The accomplishments of our Faculty also deserve special recognition. I am particularly happy to announce the tenured promotions of Dr. Nicole LaRonde and Dr. YuHuang Wang to Associate Professor. Dr. LaRonde is a protein crystallographer researching ribosome biogenesis and protein pathogenesis related to the Ebola virus. Dr YuHuang Wang is a materials chemist who creates carbon-based materials for energy and sensing applications. Dr. Garyk Papoian, a theoretical chemist who performs multi-scale simulations of subcellular processes, was recently promoted to full Professor. Dr. Chris Jarczynski was selected as a Distinguished University Professor, the highest honor the University bestows, in recognition for ground-breaking work on nonequilibrium statistical mechanics. His discovery of the Jarczynski Inequality, a generalization of the 2nd Law of Thermodyamics, is widely regarded as the most important discovery in thermodynamics in the past 50 years. Our faculty has attracted more than $11,600,000 in external funding over the past year. Read down to learn about a new National Science Foundation grant in nanolithography awarded to Drs. Fourkas, Mullin, and Falvey.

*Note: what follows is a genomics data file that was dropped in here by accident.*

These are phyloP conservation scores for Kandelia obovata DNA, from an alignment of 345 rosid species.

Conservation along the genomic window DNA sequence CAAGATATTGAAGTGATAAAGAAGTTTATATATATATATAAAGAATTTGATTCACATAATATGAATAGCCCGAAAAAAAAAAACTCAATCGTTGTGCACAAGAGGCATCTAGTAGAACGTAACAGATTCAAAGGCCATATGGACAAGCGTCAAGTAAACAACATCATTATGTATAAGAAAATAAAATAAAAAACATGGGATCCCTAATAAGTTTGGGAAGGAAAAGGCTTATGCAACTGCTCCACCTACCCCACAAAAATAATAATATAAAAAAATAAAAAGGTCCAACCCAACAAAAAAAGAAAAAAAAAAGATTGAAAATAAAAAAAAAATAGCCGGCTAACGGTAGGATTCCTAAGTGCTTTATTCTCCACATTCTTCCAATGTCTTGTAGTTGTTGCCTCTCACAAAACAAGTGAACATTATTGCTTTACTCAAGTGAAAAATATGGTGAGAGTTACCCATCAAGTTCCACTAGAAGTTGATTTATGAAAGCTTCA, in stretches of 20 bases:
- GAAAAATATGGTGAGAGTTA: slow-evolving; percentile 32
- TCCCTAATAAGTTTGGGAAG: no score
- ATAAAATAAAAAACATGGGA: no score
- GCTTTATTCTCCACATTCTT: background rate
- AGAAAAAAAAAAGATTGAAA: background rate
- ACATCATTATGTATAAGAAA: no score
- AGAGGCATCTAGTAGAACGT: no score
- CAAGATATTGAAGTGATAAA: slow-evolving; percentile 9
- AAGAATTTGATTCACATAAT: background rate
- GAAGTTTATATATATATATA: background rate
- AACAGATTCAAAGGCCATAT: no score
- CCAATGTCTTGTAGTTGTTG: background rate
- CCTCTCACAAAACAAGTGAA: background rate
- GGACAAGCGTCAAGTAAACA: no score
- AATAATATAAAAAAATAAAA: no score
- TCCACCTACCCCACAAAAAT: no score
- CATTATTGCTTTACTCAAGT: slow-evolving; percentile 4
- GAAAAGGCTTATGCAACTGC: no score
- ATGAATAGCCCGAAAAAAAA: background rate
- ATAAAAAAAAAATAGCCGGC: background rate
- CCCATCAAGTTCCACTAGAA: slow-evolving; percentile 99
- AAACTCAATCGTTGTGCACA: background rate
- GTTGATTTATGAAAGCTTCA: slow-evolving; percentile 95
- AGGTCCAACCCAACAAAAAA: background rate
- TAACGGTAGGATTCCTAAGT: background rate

The dedication of our faculty and staff to our core education mission is transforming the education and training experiences of our students. This year Dr. Earl Stone redesigned CHEM177 – our general chemistry laboratory for freshman majors – to provide students with hands-on access to state-of-the-art laboratory instrumentation and researcher-level safety training. Dr. Lee Friedman has “flipped” his organic chemistry lecture courses, while Dr. Montague-Smith has received a grant from the University of Maryland System to introduce new technology tools in the organic chemistry “discussion” sections to promote active learning. Dr. William Walters, our ACS award winning nuclear chemist, enthralls honors students in a seminar course entitled “The Manhattan Project: A Century of Radioactivity, Nuclear Weapons, and Nuclear Power”, while Assistant Professor Zhihong Nie has developed a new course on “Interfaces: From Fundamentals to Nanoscience” that brings together graduate students from life science, physical science and engineering programs.